Food Security Volunteer
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2. Establishment of fruit tree nurseries
3. Improved cook stoves
4. Mushroom cultivation
You will be a catalyst on a wide range of activities including, but not limited to:
Train and coach smallholder farming families so they can establish bio-intensive gardening practices (compost making, green manure, vegetable nursery, use of bio-pesticides) to meet the daily dietary recommendations.
Train smallholder farming families on seed production and guide them to establish small scale community seed banks.
Train and follow up with smallholder farming families and community members to further the adoption of improved nutrition-related behaviors.
While there is strong potential for Volunteers to contribute to improving the food security situation of rural community people, working in rural communities can present certain challenges. For example, Nepali government supervisors assigned to work with Volunteers are located outside the communities where Volunteers work, and this can prevent supervisors from regularly meeting with Volunteers. To remain effective, Volunteers must demonstrate a high degree of motivation, commitment, and initiative to properly engage with relevant community stakeholders to develop and implement work plans.
Candidates must have a strong interest in nutrition education and the promotion of improved nutrition-related practices and behavior change.
Bachelor’s or Associate’s degree in Agronomy, Horticulture or other agricultural discipline; or
Bachelor of Arts/Bachelor of Science degree in any discipline with one year of farm experience; or
Bachelor of Science degree in Botany or Entomology, with 6 months practical experience growing vegetables or fruit or working in a nursery; or
Bachelor of Science in Biology including 15 semester/ 22 quarter hours in an agriculture science, botany, entomology, with 6 months practical experience growing vegetables or fruit or working in a nursery; or
Degree or experience in nutrition education;
Experience with fruit tree or mushroom cultivation;
Training and experience in organic farming, personal gardening, or greenhouses;
Experience with after-school programs, clubs, or camps related to behavior change education.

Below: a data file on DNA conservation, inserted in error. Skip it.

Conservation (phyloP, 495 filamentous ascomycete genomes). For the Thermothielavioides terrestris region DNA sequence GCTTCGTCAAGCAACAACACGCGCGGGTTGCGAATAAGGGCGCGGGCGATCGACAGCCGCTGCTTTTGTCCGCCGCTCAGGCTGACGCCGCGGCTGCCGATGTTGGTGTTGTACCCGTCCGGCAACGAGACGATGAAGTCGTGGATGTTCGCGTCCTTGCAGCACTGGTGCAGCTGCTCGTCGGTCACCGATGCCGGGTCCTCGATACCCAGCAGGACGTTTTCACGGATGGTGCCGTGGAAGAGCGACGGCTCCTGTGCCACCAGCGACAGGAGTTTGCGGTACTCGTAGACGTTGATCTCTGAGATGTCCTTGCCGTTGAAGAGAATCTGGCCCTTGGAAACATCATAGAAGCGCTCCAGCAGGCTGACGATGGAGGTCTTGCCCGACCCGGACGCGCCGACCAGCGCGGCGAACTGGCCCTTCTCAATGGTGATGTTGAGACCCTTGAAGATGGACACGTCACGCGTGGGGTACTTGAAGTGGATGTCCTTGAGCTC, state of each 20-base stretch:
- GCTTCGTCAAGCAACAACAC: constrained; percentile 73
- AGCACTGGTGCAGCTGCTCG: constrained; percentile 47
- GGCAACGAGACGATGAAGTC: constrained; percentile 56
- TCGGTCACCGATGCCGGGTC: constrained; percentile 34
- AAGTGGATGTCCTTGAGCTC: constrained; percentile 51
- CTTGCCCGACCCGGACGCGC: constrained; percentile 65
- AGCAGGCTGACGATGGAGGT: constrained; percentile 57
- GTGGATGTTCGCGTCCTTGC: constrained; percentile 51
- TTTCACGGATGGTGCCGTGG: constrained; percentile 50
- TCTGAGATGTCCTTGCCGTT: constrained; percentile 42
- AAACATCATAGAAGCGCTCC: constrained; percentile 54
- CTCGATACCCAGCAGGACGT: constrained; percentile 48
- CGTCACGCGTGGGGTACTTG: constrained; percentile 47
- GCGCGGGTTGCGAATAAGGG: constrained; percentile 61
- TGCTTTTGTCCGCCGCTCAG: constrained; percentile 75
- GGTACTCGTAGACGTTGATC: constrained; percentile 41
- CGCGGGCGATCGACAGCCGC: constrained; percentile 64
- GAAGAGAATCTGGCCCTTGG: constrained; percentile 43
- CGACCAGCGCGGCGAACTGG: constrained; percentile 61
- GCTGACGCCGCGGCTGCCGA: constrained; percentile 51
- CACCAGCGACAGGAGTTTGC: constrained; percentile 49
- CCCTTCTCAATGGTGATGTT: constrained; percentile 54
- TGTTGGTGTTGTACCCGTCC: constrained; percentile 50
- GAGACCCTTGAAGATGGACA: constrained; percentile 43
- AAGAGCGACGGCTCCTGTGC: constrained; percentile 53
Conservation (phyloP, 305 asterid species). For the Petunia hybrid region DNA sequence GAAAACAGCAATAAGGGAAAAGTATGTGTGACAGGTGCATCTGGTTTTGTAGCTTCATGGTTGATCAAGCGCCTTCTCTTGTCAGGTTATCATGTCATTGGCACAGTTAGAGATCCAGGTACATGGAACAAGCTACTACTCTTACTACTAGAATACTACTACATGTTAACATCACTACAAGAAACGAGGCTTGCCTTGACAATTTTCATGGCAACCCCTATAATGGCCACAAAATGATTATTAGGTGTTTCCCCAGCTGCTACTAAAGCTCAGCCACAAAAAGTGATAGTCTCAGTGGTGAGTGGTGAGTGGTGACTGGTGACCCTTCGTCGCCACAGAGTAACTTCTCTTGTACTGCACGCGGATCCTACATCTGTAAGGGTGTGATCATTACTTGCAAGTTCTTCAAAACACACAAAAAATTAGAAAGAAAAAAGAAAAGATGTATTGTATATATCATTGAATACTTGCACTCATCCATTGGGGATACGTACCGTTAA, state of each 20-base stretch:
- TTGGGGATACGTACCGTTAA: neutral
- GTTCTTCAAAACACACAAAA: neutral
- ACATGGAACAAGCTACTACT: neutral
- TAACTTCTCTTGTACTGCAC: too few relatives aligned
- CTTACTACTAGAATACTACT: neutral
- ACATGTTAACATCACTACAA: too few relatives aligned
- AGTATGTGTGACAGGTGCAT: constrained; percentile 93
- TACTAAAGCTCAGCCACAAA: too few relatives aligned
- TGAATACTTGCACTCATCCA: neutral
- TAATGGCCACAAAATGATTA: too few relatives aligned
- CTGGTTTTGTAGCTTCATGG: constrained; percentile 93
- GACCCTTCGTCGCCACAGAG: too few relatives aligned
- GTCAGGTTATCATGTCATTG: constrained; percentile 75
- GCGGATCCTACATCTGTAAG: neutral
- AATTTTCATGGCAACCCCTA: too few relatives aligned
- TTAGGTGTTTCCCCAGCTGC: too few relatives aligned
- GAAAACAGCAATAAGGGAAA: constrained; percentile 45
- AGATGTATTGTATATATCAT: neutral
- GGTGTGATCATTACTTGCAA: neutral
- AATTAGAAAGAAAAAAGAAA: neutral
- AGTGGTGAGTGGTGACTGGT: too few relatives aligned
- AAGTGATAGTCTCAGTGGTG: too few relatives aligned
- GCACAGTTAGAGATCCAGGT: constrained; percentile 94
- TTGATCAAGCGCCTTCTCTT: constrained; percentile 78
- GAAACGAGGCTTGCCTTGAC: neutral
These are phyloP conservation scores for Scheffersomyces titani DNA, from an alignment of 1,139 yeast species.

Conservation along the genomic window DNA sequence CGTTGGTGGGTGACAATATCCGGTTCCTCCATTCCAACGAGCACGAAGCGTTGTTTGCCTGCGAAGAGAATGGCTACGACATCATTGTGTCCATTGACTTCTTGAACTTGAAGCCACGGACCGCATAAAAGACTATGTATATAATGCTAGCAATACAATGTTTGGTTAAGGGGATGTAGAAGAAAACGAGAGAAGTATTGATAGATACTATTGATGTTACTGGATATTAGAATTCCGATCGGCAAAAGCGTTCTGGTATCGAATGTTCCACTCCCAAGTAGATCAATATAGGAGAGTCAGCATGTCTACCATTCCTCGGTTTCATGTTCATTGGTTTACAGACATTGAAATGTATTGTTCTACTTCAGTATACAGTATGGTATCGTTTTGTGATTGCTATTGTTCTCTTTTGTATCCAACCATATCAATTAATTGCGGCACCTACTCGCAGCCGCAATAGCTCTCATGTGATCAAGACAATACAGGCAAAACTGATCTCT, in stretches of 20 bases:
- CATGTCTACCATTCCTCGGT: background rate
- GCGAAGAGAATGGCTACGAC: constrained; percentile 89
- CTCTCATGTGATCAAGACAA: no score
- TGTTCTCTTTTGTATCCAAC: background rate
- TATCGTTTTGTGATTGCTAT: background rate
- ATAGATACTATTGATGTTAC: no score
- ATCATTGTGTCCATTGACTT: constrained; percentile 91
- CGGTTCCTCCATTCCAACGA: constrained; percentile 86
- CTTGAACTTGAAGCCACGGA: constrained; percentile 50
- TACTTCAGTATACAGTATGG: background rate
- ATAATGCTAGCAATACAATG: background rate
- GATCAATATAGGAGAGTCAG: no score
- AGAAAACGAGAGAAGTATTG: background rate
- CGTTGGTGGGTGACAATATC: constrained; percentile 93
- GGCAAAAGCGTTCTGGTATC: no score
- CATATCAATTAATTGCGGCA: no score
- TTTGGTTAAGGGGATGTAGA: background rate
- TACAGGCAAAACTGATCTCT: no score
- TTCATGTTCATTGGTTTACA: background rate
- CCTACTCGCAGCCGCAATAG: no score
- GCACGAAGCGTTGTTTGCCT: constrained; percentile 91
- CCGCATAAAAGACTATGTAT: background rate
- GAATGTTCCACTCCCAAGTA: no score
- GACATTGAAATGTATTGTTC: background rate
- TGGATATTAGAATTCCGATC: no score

Required Language Skills
Regarding diet, most Nepalis eat rice, flat breads and legumes as their staple. Corn, potatoes, or other tubers are also eaten where available. Seasonal fruits and vegetables are consumed when available. Bread and noodles are available in most towns. Imported goods are available in the cities, but they are expensive. Meat is not often consumed, and maintaining a vegetarian diet would not be as challenging as it would be in other countries.
Volunteers usually walk several miles every day on hilly terrain to work with their communities. Travel may take up to one hour. Many Volunteers are placed in hilly areas where use of bicycles is not possible.
Nepal has four distinct climatic seasons. The average temperature ranges from 41-68 F in winter to 73-95 F during the hot season. June-September is the monsoon season when it rains almost every day. There are great variations between districts where Volunteers are placed, and Volunteers should be prepared to live in both hot and cold weather.
While Nepal is generally tolerant, values and mores concerning sexual orientation and gender identity may be different from those in the U.S. Volunteers will need to be mindful of cultural norms, and use their judgement to determine the best way to approach sexual orientation and gender identity in their communities and host countries. Staff and currently serving Volunteers will address this topic during Pre-Service Training, and identify support mechanisms for incoming trainees.